Theme: Positive Christianity
by Gary Henry
The Grand Canyon of the Colorado River. Never have I stood before its awesome vastness and its exquisite beauty without being moved spontaneously to say, however inadequately, how glorious it is. And I have never failed to hear others burst forth in words of wonder. Indeed, one would pity the person who either failed to delight in such grandeur or was incapable of sharing his delight,
C. S. Lewis has reminded us, in his inimitable way, that enjoyment not only overflows into praise, but that the praise is an important part of the enjoyment. Delight is incomplete until expressed, as any young lover knows, And the worthier the object, the more intense is the desire to enjoy and praise. Since God is the most worthy of all praiseworthy objects in the universe, we have here a clue to the joy of worship.
It may well be true that the chief end of man is “to glorify God and enjoy Him forever.” If so, God’s command to glorify Him is actually an invitation to enjoy Him, since the glorifying is part of the joy. If the enjoyment of the Grand Canyon is somehow not complete unless we praise it, how much more is that true of Him who could make the Grand Canyon! Thomas Carlyle has said that “wonder is the basis of worship.” He was right. And one would be pitiable indeed who either was not filled with wonder before God or did not experience joy in the expressing of that wonder through worship.
How exactly would we define “worship?” It is the expression of loving reverence and honor, the combination of adoration and veneration. As we have already hinted, it has very much to do with God’s worth. Interestingly enough, our English word “worship” descends from the Old English word “weorthscipe” which literally meant “worth + ship.” Practically speaking, worship is the expression of tribute to God’s “worth” — His praiseworthy nature, attributes and works. The worshiper praises God, glorifies God, honors God.
The Bible is chock-full of worship to God. Consider just two examples, In Revelation 5:13, the innumerable hosts in heaven and earth are pictured worshiping God in these words: ”Blessing and honor and glory and power be to Him who sits on the throne, and to the Lamb, forever and ever!” And in 1 Timothy 1:17, there is one of Paul’s frequent doxologies (the Greek word doxa means “glory”); “Now to the King eternal, immortal, invisible, to God who alone is wise, be honor and glory forever and ever, Amen.” In all such passages, the common denominator is the praise of God.
A good many of the songs in our hymnbooks are songs of worship, and they are intended to be joyous songs in which we give expression to our delight in God. (Incidentally, a “hymn” is a song of praise, in distinction to other types of spiritual songs.) “Worthy Art Thou” is a good example of a human effort to “give to the Lord the glory due His name” (Psalm 96:8). The joy of singing such songs is the joy of the creature in the act of appreciating and expressing the worthiness and glory of his Creator. It is the most “natural” of the joys that can be experienced by a human being,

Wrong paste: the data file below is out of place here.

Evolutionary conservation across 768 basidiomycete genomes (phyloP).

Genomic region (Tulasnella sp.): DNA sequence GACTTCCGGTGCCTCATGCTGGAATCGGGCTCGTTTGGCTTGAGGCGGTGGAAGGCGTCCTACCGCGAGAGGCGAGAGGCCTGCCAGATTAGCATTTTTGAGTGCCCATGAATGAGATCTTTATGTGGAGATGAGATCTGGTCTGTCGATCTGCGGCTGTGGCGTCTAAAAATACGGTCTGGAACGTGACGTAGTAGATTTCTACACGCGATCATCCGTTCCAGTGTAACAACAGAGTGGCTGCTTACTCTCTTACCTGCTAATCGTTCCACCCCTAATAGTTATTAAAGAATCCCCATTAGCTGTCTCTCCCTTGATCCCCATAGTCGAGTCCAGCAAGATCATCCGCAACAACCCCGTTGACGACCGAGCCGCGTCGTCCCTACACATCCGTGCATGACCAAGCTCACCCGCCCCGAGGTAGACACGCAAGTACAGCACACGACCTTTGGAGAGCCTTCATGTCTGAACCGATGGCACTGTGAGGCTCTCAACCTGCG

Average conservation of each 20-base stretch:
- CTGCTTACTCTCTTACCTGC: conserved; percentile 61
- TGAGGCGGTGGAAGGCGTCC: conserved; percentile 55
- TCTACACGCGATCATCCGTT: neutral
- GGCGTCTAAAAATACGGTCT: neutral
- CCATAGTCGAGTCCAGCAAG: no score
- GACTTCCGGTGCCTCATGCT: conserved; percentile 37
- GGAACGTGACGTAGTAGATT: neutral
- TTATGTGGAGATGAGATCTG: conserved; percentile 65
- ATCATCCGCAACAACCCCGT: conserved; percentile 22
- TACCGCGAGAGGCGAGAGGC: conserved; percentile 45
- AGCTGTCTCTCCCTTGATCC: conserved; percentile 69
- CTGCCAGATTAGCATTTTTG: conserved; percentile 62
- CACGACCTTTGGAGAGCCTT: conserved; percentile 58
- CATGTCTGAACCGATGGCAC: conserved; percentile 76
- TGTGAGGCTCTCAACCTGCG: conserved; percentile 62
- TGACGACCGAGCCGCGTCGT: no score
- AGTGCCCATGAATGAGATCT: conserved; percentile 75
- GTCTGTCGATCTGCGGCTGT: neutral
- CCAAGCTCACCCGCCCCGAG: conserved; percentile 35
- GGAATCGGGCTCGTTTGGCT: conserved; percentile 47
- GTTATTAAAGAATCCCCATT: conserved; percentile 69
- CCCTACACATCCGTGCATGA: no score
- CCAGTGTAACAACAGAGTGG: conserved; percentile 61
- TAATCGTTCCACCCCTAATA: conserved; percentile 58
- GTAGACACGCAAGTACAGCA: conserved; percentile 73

Now, it is undeniably true that the joy of worship must be kept within the bounds of God’s own pleasure. He has taught us that His thoughts are higher than ours (Isaiah 55:8-9) and we ought not to think any expression of joyful reverence must be honoring to Him. Jesus was emphatic when He taught that those who truly worship do so “in spirit and in truth” (John 4:23-Z4), When, however, a Christian does worship like that, he knows the joy that naturally flows from praising the Most Praise-Worthy.
Now here is our point; this uplifting joy of worship is and ought to be a personal thing, a daily experience. The joy that Christians have together when they assemble as a congregation for worship is a very special treasure. (To minimize or neglect it may mean being lost.) But the child of God does not have to wait until he goes “to church” to experience the joy of worship. He can enjoy that every day he lives. He can joyously sing and pray, as did Paul and Silas even in prison in Acts 16:25. He can joyously meditate upon the praises of God and His word, as did the “blessed” man in Psalm 1:2.
When he makes personal worship a way of life, the Christian finds joy to be just one of several benefits: closer fellowship with God, spiritual strength and maturity, and more meaningful congregational worship. As he sets aside specific daily times of personal devotion and praise, and as he allows himself spontaneously to praise God throughout the day, the Christian discovers the joyous goodness of fellowship with God. And when he does, he is getting but a foretaste of heaven, where the joy of worship will be complete and unending!
CHRISTIANITY MAGAZINE JANUARY, 1984